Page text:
Toxic Message in a Bottle

BY ON February 4, 2013

Water bottles with rolled up messages on a beach

Rosa Parks, the iconic civil rights activist who was born a hundred years ago today, remains a potent symbol of the extraordinary influence one ‘ordinary’ individual can have by taking a stand — or, in her case, remaining seated. When Parks defied the bus driver who ordered her to give up her seat to a white man on that Montgomery, Alabama bus back in 1955, she committed this act of civil disobedience with grace and dignity.

Parks proved that one person really can make a difference. She also demonstrated that sometimes, a polite and peaceful protest can be the most effective way to challenge the status quo, whether you’re on a mission to foster a seismic cultural shift, or create more modest ripples of change.

Consider the recent email exchange that took place between blogger Beth Terry, founder of My Plastic Free Life, and Virgin visionary, Sir Richard Branson.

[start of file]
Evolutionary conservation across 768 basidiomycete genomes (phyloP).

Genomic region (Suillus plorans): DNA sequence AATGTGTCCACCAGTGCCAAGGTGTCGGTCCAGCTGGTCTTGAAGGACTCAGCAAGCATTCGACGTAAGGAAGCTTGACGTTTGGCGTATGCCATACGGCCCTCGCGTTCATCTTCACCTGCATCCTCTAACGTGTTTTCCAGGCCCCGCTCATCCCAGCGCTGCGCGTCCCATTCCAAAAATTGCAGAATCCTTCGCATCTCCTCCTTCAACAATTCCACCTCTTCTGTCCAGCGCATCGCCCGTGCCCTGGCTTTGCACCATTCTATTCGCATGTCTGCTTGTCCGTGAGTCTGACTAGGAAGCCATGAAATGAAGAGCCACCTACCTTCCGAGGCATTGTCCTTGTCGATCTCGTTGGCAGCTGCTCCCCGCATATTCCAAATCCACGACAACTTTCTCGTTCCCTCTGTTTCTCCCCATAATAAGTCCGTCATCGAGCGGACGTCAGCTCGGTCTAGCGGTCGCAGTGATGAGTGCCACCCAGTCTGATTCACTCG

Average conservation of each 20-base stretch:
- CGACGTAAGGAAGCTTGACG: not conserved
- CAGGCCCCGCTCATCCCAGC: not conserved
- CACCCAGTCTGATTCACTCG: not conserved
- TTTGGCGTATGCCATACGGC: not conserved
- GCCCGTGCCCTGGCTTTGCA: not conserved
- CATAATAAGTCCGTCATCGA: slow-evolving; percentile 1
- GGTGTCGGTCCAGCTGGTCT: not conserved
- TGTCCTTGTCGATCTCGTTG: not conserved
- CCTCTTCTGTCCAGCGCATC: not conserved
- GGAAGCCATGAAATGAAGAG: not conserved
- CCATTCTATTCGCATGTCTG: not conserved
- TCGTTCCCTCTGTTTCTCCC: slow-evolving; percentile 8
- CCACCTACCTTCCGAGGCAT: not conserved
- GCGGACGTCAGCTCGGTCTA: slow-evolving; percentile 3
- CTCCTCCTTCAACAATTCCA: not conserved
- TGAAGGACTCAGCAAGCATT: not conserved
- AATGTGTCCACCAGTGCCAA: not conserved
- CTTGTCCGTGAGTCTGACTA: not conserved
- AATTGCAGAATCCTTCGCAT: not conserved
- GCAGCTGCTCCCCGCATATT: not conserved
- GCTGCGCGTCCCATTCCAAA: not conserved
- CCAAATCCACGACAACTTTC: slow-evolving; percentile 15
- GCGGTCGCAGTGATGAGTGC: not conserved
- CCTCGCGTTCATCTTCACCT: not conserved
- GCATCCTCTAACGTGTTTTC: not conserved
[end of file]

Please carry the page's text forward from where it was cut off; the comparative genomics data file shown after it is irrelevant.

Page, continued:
Dead sea bird with a belly full of plastic.

Dead sea bird with a belly full of plastic.

Terry became obsessed with the way plastic permeates our lives and degrades our environment after she saw a graphic photo of a dead bird whose stomach was filled with a toxic hodgepodge of plastic debris it had mistaken for food. That image launched her on a mission to reduce plastic in her own life and encourage other people to do the same, a process she describes with warmth and wit in her 2012 book, Plastic Free: How I Kicked the Plastic Habit and How You Can Too.

With a book to promote and increasingly in demand as a speaker, Terry found herself having to fly regularly. And while the airline industry has not, historically, been a hotbed of ecological innovation, Branson has made it a priority to lighten his airlines’ environmental impact as much as possible.